Toners. Some people do, some people wonder what's the point? and skip it. What's your take on toners?
My first memory and experience with a toner was with Clinique's No.2 in their 3 step program. I can still smell that alcohol smell today and feel the cool fresh, tightening feeling it gave my teenage skin, and consequently dried it out.
I was a teen, and while I didn't really suffer from any acne breakouts, I did believe in skincare and the benefits of applying stuff to my face. I'd spent years watching my lovely mum slather stuff on her face and to this day, still has lovely skin well into her 70's (sshhh)
While I'm in the camp that believes we should tone after cleansing, I do also believe using the correct type of toner is key.
What toner is right for you and your skin type?
Toners are used primarily to either a) further cleanse the skin of residual dirt, cleanser or make-up and as an astrignent to help tighten the appearance of pores, b) to nourish and rebalance the pH of the skin and prepare it for following products, and c) to exfoliate dead skin cells, helping to diminish sun damage, fine lines and keep skin smooth, providing a great canvas for makeup and products.
So, Toners fall into three main categories - Cleansing, Nourishing or Acid (Exfoliating)
Cleansing Toners would fall into the Clinique style toners. They usually contain alcohol, and they are designed to remove residual product and dirt. They may feel tingly, and your skin may feel taut and squeaky clean after. It may also feel a bit sensitive after a prolonged use, especially if you are a dry or sensitive skin type.
Have you ever washed your face and then wondered why after toning the pad still comes off dirty... that's residual make-up and dirt that your regular cleansing hasn't gotten.
While cleansing toners are good, drying and harsh alcohols on your skin aren't, unless you have a very thick and tolerant skin type.
Witchhazel is a good alternative and naturally derived astringent, but is usually extracted in alcohol, so look for one that doesn't contain alcohol - Thayers do a good unscented one, but also do ones with Rosewater, Lavender and Cucumber.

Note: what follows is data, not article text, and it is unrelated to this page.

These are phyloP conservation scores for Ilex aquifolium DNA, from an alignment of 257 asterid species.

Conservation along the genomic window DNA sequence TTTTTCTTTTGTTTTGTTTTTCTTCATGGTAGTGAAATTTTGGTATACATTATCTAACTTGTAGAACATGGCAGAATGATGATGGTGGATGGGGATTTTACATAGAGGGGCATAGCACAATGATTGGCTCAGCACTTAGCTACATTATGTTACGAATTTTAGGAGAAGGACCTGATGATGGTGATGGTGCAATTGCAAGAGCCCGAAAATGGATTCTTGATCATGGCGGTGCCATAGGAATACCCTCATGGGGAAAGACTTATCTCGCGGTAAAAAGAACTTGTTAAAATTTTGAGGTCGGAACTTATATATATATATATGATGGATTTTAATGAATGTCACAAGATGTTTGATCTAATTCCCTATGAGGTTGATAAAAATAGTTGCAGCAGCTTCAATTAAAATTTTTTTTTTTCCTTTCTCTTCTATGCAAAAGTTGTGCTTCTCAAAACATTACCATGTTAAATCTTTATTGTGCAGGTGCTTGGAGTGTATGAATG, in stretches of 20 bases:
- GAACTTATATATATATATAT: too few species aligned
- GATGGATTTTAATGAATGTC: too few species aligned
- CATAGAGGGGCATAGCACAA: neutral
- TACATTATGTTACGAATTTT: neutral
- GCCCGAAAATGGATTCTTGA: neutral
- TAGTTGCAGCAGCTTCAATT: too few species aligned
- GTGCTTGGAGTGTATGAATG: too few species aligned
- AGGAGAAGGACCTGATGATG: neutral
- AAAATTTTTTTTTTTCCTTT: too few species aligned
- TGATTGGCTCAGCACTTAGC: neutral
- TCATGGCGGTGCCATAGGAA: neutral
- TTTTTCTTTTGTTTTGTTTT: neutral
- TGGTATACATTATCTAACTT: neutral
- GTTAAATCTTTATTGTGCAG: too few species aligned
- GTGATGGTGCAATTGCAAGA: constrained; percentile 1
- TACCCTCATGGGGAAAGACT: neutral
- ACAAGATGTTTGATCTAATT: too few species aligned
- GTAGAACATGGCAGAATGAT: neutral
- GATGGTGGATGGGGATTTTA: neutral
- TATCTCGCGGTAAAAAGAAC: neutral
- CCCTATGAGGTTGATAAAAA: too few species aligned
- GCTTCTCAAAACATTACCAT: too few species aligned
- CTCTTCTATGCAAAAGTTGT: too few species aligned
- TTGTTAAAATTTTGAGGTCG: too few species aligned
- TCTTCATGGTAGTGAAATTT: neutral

I'd use rosewater for a mature, normal/dry skin, Lavender for a sensistive skin and cucumber for a oily combination skin.
Nourishing Toners are usually floral waters, hydrosols, hydrolats and they usually contain glycerine, to help give them more slip, so
they will feel far gentler on the skin, and while they may not pick up as much residual leftover, they are more suited to dry, sensitive and mature skins.
Some may also have a hyaluronic acid, or sodium lactate which will help in hydration, as well as glycerine, which is a natural humectant and will pull moisture from the air and keep the skin hydrated.
Not only do they feel lovely, if they are proper hydrosols or floral waters, they will have a wonderful scent too.
My favourites, are Rosewater, (Dry or Mature Skin) Orange Blossom, (Normal/Combo) Camomile (Dry or Sensitive) and Helycrisium (Oily or Blemish Prone). They can be found in your local health stores.
Acid Toners, not to be confused with alcohol toners.
Acid toners contain AHA's or BHA's such as Glycolic, Lactic, Mandelic, Salicylic and they are used as a mild form of chemical exfoliation. Now, in saying that, I believe any mechanical exfoliation should only be done once a week. Acid toners aren't mechanical, they are toners containging a small % of AHA's or BHA's are formulated, usually at about a 5-10% strength and help slough of the cohesive glue that holds dead skin cells to the surface, provide hydration (AHA's) and keep pores clean from the inside out (BHA's). They also help with diminishing pigment from sun damage, acne scarring, fine lines and keeping the skin smooth and clear.
If you are not used to acid toners, I'd start at 5% and work your way up to a 10% and use only once a day.
You may feel a slight tingle upon applying which is to be expected, a tingle is good and usually goes after a minute or two, but burning is not. If you feel heat or react with redness, it's too strong for you. Either lower the % or use less often. Every other day is good to start.
If you are using a retinol as a night time serum, I wouldn't use the toner at the same time as skin may be too sensitive. Tone in the morning, serum in the evening should be a good rule of thumb.
It's also very important to wear SPF when using anything acid on your skin as you are sloughing off glue holding dead skin cells, new ones are ready to come to the surface and they need protection, otherwise you'll risk pigmentation.
My Cotton Blossom Skincare toner contains Orange Blossom Water, Cucumber Extract Glycerite, Witchhazel extract, AHA Fruit Acids, Sweet Orange Essential Oil and Hyaluronic Acid. So it is partly nourishing and partly acid. Perfect for my 53yr old skin. It smells gorgeous and leaves my skin feeling fresh and clean but not stripped.
Do you have a favourite toner?